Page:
We have brought a number of things to market that we are very proud of — our daily home page photos, infinite scroll in image search, great travel and shopping experiences, a new and more useful visual approach to search, and partnerships with key leaders like Facebook and Twitter. If you are keeping tabs, you will notice Google has “copied” a few of these. Whether they have done it well we leave to customers. But more importantly, we take no issue and are glad we could help move the industry to adopt some good ideas.

Here is an excerpt from the article Yusef is citing from the New York Times which correctly identifies enhancements Google copied from Bing:

And while no one argues that Google’s dominance is in immediate jeopardy, Google is watching Microsoft closely, mimicking some of Bing’s innovations — like its travel search engine, its ability to tie more tools to social networking sites and its image search — or buying start-ups to help it do so in the future.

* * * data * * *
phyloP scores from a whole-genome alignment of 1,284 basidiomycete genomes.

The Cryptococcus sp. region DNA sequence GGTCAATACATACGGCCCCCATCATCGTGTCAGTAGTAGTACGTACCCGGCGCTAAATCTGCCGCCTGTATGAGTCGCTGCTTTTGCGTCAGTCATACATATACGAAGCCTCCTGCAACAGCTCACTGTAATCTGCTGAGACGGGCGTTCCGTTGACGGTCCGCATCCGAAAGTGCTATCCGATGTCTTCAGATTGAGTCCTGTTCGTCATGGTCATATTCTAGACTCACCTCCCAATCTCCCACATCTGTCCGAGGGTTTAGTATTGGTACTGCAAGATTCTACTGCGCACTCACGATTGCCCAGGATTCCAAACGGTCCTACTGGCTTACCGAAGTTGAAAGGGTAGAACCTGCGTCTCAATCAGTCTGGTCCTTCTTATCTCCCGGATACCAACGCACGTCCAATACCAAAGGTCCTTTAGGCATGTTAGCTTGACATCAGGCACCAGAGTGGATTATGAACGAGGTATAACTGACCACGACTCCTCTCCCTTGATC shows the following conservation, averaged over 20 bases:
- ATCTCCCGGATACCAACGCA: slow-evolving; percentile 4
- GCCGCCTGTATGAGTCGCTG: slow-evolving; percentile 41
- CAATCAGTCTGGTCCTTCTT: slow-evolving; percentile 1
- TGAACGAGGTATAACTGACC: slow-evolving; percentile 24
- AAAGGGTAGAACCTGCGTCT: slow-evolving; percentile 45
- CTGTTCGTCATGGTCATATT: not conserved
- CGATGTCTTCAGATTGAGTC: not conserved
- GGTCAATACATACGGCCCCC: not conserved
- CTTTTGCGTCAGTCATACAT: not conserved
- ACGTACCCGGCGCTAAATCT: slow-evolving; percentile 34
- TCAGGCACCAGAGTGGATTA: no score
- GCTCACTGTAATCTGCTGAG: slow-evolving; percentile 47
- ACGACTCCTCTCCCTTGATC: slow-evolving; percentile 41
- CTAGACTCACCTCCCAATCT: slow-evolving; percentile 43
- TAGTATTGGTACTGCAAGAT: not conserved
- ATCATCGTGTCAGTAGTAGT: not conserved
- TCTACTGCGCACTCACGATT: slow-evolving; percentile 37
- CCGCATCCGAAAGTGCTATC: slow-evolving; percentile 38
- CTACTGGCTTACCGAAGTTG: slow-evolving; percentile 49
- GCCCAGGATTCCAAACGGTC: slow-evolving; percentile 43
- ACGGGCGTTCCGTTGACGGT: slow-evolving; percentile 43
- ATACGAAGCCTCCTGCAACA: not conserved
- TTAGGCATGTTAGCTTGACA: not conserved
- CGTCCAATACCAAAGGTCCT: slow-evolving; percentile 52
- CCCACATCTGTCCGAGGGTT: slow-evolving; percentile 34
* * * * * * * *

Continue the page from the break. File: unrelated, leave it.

Google has even taken on some of Bing’s distinctive look, like giving people the option of a Bing-like colorful background, and the placement of navigation tools on the left-hand side of the page.

This slap trading bonanza definitely heated up in public at the Farsight Conference on February 1st where Google’s Matt Cutts (Principal Engineer) faced off with Bing’s Harry Shum (VP of Search):

Note: there is another video on which does not put Harry Shum in a very kind light… he gets personal with Matt Cutts. I find this whole discussion gets out of hand and is not representative of either company and how they should be seen. So… I am going to keep that out of my vote.

Before You Vote for Google or Bing